received. The setting is these people all go to church together, so it’s a
natural fit for them. I’m a pastor’s wife, and the two gals that take me out
are in the congregation. So I think it remains to be seen how it’s received. There’s been this big divide between faith-based movies and secular
movies, and I’m not happy about that. I don’t like that faith-based movies are
really sermons, because if I wanted to give sermons I would have been a pastor,
but I’m an actor and I like to do movies, and that’s a different ballgame. And
it’s tricky. But because it’s
enveloped in a comedy, it makes sense for the characters, and they are really
well-acted and well-developed, so I feel like the whole thing is earned. We’re trying
to do a hybrid, where it’s a family comedy that everybody can relate to and
enjoy, and for the characters in the movie, their faith is what sustains them.
I’m not the parent that’s always at the school, bringing the cupcakes or doing the bake sale or doing the PTA and stuff.
The movie offers new moms an interesting perspective.
I think that was important, to have the single mom. It’s really about encouraging moms generally and appreciating the importance
of what moms do. You can never say it enough, because there’s always a generation of moms coming up who are new to the whole thing, and it’s really
hard. I think there’s a line that my character has, when Ally [played by Sarah Drew] comes into church,
and she’s having a rough morning, and I say, “Don’t worry. Just give it five
years.” And she says, “Years?” And I think that’s really important that people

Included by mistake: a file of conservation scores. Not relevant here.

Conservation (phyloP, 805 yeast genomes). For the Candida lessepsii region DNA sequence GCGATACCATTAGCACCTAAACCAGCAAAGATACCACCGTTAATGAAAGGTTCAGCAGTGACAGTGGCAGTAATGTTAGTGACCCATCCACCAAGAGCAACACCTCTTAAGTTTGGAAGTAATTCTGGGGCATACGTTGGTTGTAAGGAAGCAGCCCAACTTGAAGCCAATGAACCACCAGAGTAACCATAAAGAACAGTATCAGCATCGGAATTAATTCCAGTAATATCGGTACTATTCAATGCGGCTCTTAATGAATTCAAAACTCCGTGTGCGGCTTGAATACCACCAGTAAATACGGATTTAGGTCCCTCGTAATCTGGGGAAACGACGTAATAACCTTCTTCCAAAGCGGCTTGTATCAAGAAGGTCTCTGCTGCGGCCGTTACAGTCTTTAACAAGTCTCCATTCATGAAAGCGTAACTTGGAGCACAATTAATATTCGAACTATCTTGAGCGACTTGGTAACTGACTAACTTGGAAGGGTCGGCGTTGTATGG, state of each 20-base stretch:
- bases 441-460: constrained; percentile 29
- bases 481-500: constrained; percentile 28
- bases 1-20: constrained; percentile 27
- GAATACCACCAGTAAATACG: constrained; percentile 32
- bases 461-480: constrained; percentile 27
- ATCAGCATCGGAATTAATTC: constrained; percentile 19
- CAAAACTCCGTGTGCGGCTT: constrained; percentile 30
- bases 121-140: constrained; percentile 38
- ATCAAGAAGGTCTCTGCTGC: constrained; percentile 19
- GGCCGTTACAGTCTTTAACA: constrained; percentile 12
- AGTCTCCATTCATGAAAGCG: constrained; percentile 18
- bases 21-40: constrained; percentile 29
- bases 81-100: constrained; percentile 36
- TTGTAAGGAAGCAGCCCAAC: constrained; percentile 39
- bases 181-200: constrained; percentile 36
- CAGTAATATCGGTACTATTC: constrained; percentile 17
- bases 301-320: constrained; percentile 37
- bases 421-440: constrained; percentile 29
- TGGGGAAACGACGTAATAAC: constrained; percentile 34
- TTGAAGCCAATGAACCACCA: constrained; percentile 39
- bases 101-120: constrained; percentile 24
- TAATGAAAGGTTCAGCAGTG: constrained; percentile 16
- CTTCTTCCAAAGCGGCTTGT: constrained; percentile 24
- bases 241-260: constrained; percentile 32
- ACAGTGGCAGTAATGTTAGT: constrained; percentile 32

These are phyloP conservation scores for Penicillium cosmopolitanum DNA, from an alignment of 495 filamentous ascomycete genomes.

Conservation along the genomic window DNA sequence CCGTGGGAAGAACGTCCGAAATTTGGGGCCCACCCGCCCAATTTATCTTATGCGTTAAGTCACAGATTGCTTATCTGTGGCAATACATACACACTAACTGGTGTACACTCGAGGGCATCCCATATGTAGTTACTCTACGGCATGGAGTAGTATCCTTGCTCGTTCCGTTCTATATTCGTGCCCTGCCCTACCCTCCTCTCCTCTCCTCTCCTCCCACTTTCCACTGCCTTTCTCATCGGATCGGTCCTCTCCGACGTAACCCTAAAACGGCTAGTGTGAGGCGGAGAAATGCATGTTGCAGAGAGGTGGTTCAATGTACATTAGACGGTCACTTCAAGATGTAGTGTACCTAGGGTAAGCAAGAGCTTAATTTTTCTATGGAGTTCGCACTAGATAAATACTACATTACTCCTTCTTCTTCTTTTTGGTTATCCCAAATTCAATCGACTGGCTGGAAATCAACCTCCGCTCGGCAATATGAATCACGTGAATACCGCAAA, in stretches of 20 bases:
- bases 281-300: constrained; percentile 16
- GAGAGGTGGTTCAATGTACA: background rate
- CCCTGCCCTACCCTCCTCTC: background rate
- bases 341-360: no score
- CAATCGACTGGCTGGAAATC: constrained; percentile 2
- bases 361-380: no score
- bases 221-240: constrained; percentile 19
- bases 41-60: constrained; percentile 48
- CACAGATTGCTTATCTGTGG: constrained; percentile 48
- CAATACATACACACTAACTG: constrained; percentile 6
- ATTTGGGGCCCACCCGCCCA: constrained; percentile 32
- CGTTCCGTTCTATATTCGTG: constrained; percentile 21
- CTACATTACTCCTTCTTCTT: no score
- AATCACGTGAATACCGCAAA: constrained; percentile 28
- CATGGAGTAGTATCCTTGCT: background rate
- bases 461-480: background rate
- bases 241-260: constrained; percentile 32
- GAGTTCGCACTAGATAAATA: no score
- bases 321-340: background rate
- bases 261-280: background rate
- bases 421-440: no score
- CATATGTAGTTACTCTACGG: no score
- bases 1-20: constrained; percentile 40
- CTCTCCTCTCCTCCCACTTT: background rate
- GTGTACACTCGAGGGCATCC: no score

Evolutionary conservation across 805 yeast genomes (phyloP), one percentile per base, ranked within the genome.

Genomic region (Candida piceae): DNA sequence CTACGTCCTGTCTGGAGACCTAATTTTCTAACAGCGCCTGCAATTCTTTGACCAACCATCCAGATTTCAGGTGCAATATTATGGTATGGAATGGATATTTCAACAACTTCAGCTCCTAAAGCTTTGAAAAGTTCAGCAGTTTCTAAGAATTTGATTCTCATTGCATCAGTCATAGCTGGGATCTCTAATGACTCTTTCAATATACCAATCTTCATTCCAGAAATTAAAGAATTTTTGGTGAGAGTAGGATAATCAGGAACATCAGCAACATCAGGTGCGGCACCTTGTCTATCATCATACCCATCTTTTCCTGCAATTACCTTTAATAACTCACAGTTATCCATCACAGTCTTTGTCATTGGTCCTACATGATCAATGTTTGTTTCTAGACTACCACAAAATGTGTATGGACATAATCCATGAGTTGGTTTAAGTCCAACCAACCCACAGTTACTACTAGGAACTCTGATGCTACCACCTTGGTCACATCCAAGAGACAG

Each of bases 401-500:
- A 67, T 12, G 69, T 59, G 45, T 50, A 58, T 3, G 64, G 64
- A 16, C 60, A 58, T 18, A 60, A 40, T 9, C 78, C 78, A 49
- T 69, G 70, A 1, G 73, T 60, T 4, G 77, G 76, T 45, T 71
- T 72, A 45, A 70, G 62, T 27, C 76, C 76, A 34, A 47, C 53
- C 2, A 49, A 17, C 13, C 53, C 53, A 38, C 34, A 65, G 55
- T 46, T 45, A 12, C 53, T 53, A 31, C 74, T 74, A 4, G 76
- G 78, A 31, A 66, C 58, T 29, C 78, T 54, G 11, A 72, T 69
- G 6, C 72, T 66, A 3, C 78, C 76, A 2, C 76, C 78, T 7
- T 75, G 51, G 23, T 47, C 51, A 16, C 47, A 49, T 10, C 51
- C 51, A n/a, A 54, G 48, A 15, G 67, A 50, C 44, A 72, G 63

get this long view that the first six years are going to be utterly exhausting,
and then you’re going to start getting more sleep and you’re going to start
getting something back from your kids. It’s like this take, take, take for the
first five or six years. Then there starts being a little give and take.
The main character
criticizes herself for not living up to expectations. Have you struggled with
I absolutely agree with that, especially because I work all
the time. But when I was working on Raymond and the kids were little, that
schedule is really flexible, so I could bring the kids to work with me. I had
every fourth week off. I had four or five months off in the summer. Actually,
the actor’s life is very conducive to being a parent because you’re able to be
with your kids a lot. Now on The Middle, it’s a single-camera show, so the
hours are quite long, but my kids are in
college or high school now. The high schoolers go to school at 8 o’clock and
then they come home at maybe 6 if they do after-school stuff. So they’re gone
for a long time, too, so I’m not missing out on much. But I’m not the parent that’s
always at the school, bringing the cupcakes or doing the bake sale or doing the
PTA and stuff. That’s just not me, because I don’t have the time. So in that
sense I feel I’m very grateful to the parents who do do that. Very grateful,
and I do feel a little bad about it, like I do want to be the mom that shows up
for their kids. And I’m often at this point, I’m able to say to my producers, I
need this time off because my kid’s in the band concert or the play. I’m able
to do that, which is great.
I became a mom in the rise of Martha Stewart, and
she single-handedly changed the game about homemaking and perfecting homemaking
and having homemaking be a beautiful art, which is wonderful but it’s very difficult
to do that when you’ve got kids, so I grew as a mom through that era. In some
ways it was very inspiring, and some ways it can be intimidating. We read so
much, and you see celebrities with their kids, and they’re beautifully dressed.
There’s a lot that can make a mom feel inadequate, so we really wanted to have a
movie that, as Ally says in the end, “I’m a beautiful mess.”